Spektral Quartet performs Anna Thorvaldsdottir


In a conventional contemporary classical release, you’ve got two special entities to focus on in music. There’s the composer behind the piece, and then there is the performer. Sometimes they may be one and the same, but when the two combine to form a single, there is a new unique that’s born within. And there is nothing ‘conventional’ about the music of Anna Thorvaldsdottir, who, when I met her in her hometown of Reykjavik, told me that she oft composes with a pen and paper, without ever hearing the result until it is performed. This is a staggering achievement, especially when one considers the complexity and span of textural direction on Enigma, her very first string quartet performed by three-time Grammy-nominated Chicago’s forward-thinking Spektral Quartet. The voices on the three-movement piece sigh and howl, caress and gash, cry out and whisper. Some scratching sounds inevitably give me goosebumps on the skin, the way the human nails kiss the chalkboard (I wonder what the articulation for those “notes” looks like on a sheet), as I imagine phantoms in the dark, their shadows on the walls and in between my bedsheets. There is a movement in the corner of my room, but when I look it’s gone, and only curtains slowly sway with their disdain and laughter. This music is unnerving, ominous and raw, and, once again, I wonder how these sounds can convey a real feeling. “Moving between heart-wrenching chord progressions and the scrapes and clicks of extended string techniques, Enima is a piece of profound emotional magnitude, provoking considerations of our relationship to the vast cosmos that surrounds us, and the infinite universe within.” Released on the always boundary-pushing beacon of the neoclassical acoustic music, Sono Luminus, on August 27th, 2021 I recommend you play this in HD.

Christopher Otto


In the mood for more “challenging” music, I gravitate towards an upcoming release on greyfade imprint, which last time showed up on these pages with the first volume of From the Machine, by Kenneth Kirschner and the label’s own founder, Joseph Branciforte. I say “challenging” in the context of the advanced composition and intricate execution technique of this two-piece debut by Christopher Otto, performed by the internationally acclaimed JACK Quartet… but sitting alongside harmonically rich experimental ambient and drone, this music is a missed and welcome guest. The work is based on a mathematical language of tuning ratios by this Bronx-based violinist and a founding member of the quartet. Those familiar with Moog Subharmonicon will understand the difference between Equal Temperament (the Western music’s tuning system) and Just Intonation (a tuning of intervals to whole number ratios). For rag’sma, Otto turned (tuned?) to a complex interval of only 0.396 cents, known as ‘ragisma,’ a micro tuning so slight, that a human ear may barely discern it. The microtonality of the pitch discrepancies drifts further apart, traversing an uneasy territory of detuned and dreadful drones, before arriving at a beautiful harmonic unifying tone. Otto’s study of these skidding overtones against the fundamental “forges deep connections between the rational world of numbers, the physicality of instrumental performance, and the subjective sense experience of the listener in ways that allow it to operate at multiple levels simultaneously: part science experiment, part virtuosic performance, part otherworldly sound sculpture.” Fans of microtonal, dissonant, and unstable tunings, whether in your favourite textured drone or in shifting overtones of mind-bending techno (such as the pieces by rrose), will find a brand new universe to drown in. Out on November 19th, 2021.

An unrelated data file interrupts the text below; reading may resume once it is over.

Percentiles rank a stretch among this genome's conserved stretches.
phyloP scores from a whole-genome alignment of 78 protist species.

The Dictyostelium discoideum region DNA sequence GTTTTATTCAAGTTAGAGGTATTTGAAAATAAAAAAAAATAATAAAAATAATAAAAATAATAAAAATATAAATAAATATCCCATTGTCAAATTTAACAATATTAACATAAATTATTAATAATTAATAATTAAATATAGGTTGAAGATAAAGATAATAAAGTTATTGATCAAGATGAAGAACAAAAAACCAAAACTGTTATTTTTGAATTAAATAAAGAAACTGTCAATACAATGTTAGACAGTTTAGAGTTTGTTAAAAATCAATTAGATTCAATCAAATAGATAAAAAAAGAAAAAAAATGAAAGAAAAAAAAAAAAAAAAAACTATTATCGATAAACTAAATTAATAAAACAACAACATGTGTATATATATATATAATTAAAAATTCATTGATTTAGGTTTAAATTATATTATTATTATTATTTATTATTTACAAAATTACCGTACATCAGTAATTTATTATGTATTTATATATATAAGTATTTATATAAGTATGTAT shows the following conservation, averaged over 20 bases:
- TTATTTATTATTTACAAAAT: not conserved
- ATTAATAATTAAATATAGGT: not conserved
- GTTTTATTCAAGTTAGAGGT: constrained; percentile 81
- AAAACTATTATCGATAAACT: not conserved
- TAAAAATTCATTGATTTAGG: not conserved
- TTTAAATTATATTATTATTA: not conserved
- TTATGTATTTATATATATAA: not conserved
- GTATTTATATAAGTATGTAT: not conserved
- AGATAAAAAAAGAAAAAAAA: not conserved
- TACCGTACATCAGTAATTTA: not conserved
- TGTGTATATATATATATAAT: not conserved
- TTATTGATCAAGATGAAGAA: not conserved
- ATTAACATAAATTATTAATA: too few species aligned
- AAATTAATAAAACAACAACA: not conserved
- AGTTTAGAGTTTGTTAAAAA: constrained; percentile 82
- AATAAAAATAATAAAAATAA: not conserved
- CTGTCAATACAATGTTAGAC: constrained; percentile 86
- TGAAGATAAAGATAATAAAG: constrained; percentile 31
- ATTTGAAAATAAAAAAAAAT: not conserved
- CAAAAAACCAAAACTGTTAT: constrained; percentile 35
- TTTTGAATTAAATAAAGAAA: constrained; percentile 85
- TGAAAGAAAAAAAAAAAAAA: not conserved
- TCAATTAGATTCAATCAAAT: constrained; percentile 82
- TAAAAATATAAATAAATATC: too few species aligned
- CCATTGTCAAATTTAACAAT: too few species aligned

Lawrence English

Observation of Breath

Speaking of tones, drones, and microphones… Lawrence English has been busy recording a pipe organ, built in the 19th century by William Anderson, and now housed in the Old Museum of Brisbane. His first exploration of these highly textured tonalities appeared a year ago, on Lassitude, an album which has immediately propelled itself to the top of my Best of the Year list, in the only appropriate Music For Bending Light And Stopping Time thematic category. Now the Room40 label boss is back, this time with a release on the Lucerne (Switzerland) based Hallow Ground imprint, with a four-track continuation of his experiments in “maximal minimalism”, titled Observation of Breath. The organ, after all, is a ‘breathing’ instrument, its bellows moving the air with the rhythm of the player’s inhale. This may be a deep and meditative draw or a calm and steady flow of aura, and on this focused introspection, this Australian composer, sound artist, and mastering engineer explores them all. “It is a physical breath, one that manifests both audible and inaudible waves of vibrations,” says English about the album. “The sheer scale of the instrument, its weight and the physical length of the pipes involved in producing the sounds we experience is nothing short of mind-boggling. The particular organ that I work with comprises four manuals and 45 speaking stops and it has a tubular-pneumatic action,” he continues. “It’s the stops that are the focus of my interest. They are very specific and when manipulated in certain ways and in certain combinations, create a unique set of unsteady timbres that make it a remarkably intoxicating instrument to collaborate with.” My favourite piece on the album is the same-titled “Observation of Breath” – a 20-minute single drone that moves through the ether with low-pressure level changes, vibrating particles attuned to frequencies below the verge. I recommend you turn off all the lights, sit up with a straight spine, and don’t forget to breathe. Out on September 10th, 2021.